"Basically, change is about how to make the boat go faster, how to reach your dot on the horizon. You have your people and your resources, so what can you do to achieve your vision? You will need to find new opportunities, be creative, look at innovation, bring new people, learn, take risks, and always ask yourself whether or not it helps you to achieve your change."
Once you have developed your vision, you need to get people´s commitment and willingness to buy in. The key, according to Piet Wybe, is to successfully translate the vision into a clear message that spurs on motivation.
"Change is based on people. Without their motivation, change will never happen. You have to explain the change in a way they can readily accept and be motivated by. Why are we changing? What will happen? What will be the outcome? Not only do they need to understand why the change is good for the organisation, they also need to understand why it is good for them."
Since people are different and will react differently to change, Piet Wybe is keen to point out that you cannot use the same message for all groups and stakeholders.
"In an organisational change you have a lot of stakeholders, each with different values and opinions. So as a leader you must adapt the messaging, your storyline, to the people you want to influence. Your management team will need a different message than your sales team, and even on a personal level you will need to adapt your message. One message will simply not fit all".
How do you know how to adjust the message to different stakeholders?
"You always have to ask yourself what's in it for them? The answer will be very different depending on who you're talking to. In order to successfully reach and influence a certain group or person you need to understand their motivations, their fear and their capabilities. This is a very difficult task, but extremely important", Piet Wybe says.
In addition to adapting the message to different stakeholder, Piet Wybe also highlights the importance of adapting one's leadership style.
"When driving change as a leader, you need to make sure that your people are able, willing and motivated to make the boat go faster. But you also have to be able to steer the boat in the right direction. To do this you will need to be both rational and emotional, and everything in between. But when is rational key, and when is emotional key? It's a challenge, but I think that's the most exciting part of leadership".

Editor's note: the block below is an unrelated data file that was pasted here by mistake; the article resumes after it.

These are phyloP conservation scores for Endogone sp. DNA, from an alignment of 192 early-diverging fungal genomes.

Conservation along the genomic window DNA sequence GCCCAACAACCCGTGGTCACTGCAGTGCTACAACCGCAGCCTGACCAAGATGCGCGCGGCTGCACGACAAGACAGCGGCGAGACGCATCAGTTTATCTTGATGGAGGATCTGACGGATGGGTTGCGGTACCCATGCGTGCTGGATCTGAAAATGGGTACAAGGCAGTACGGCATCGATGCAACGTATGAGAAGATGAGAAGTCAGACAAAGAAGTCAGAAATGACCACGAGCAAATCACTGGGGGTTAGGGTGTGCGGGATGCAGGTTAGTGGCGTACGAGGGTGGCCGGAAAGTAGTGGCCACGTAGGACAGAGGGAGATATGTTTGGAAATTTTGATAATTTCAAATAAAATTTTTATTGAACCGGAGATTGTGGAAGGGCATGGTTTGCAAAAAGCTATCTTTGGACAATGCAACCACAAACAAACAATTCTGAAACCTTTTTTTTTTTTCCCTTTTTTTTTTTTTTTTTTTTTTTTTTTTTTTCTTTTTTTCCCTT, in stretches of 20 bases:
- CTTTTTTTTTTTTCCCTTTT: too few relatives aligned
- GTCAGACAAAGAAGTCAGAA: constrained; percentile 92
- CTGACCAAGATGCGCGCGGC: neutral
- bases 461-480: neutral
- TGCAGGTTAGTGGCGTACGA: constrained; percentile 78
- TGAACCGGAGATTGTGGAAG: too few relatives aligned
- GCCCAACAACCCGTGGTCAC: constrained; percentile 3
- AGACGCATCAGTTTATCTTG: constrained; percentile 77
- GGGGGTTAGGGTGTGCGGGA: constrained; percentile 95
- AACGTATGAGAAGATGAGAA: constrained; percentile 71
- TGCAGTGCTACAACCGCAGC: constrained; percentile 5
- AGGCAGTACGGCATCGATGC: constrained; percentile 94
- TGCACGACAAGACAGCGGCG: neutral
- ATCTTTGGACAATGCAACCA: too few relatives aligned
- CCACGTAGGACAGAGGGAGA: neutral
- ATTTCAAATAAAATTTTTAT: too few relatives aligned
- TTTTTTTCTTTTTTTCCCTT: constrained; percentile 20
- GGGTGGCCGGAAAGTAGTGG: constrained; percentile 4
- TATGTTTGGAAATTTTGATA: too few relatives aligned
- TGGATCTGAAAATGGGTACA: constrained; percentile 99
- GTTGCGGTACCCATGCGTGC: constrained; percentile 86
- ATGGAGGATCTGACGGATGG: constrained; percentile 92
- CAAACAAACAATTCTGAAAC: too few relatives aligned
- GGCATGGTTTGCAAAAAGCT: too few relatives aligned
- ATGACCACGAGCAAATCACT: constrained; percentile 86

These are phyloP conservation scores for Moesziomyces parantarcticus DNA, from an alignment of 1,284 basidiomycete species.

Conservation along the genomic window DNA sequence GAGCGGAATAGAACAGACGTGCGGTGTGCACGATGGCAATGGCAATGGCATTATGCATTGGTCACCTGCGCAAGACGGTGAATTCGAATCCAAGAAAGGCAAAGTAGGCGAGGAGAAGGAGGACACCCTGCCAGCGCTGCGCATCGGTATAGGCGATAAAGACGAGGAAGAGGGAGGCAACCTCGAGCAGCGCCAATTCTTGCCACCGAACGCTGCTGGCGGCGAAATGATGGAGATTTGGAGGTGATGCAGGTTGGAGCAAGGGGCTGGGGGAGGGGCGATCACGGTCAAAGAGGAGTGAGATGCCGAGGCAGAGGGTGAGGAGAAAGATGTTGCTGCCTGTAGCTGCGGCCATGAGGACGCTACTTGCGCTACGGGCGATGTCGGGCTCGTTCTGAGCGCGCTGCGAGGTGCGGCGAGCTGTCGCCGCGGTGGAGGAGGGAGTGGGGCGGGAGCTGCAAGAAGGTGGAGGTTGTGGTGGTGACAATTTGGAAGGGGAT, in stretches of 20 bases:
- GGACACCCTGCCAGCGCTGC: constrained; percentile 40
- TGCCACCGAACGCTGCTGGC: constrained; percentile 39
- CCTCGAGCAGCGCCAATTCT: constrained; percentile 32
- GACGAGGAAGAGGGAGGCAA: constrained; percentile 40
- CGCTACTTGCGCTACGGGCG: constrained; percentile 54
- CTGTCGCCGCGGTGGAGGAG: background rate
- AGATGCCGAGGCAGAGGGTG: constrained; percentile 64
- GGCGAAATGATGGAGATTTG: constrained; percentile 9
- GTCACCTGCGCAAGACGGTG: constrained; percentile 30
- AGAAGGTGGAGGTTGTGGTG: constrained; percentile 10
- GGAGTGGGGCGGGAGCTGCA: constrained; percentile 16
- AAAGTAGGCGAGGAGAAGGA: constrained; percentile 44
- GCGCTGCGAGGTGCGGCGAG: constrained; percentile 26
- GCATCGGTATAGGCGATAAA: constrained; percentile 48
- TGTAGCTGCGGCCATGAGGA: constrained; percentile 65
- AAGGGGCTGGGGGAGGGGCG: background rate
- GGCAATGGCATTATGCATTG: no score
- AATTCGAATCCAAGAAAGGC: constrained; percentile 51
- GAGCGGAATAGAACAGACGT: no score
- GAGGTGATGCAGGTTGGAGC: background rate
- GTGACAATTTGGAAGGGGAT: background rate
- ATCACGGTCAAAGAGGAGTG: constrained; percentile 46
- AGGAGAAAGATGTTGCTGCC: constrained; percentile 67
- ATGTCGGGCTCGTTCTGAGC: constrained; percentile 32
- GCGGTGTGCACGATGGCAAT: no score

Finally, what are your best advice to a leader who wants to drive change?
"You have to accept that change is everywhere and that you continuously need to adapt. Sometimes it's easy, but sometimes you need to give yourself and your organisation more time. Strive to make change a natural part of your organisational culture, and bring it back to your people", Piet Wybe says and continues:
"Motivation is the key to successful change. You need to empower your people, let them learn and make mistakes in order to grow. If people find a way to grow, they also find a way to be accountable. And if they are accountable, they become more committed and motivated."
Rik Zuidmeer is Director of the International Business Office and Team leader in Amersfoort. In these roles he is working with his teams on providing best-in-class solutions for our clients nationally and globally. He is responsible for the co-ordination of international projects, resource planning and pricing strategy within Mercuri Urval. With his 17 years of experience Rik has significant experience from leadership development, working with leaders to improve their own and their organisation's performance.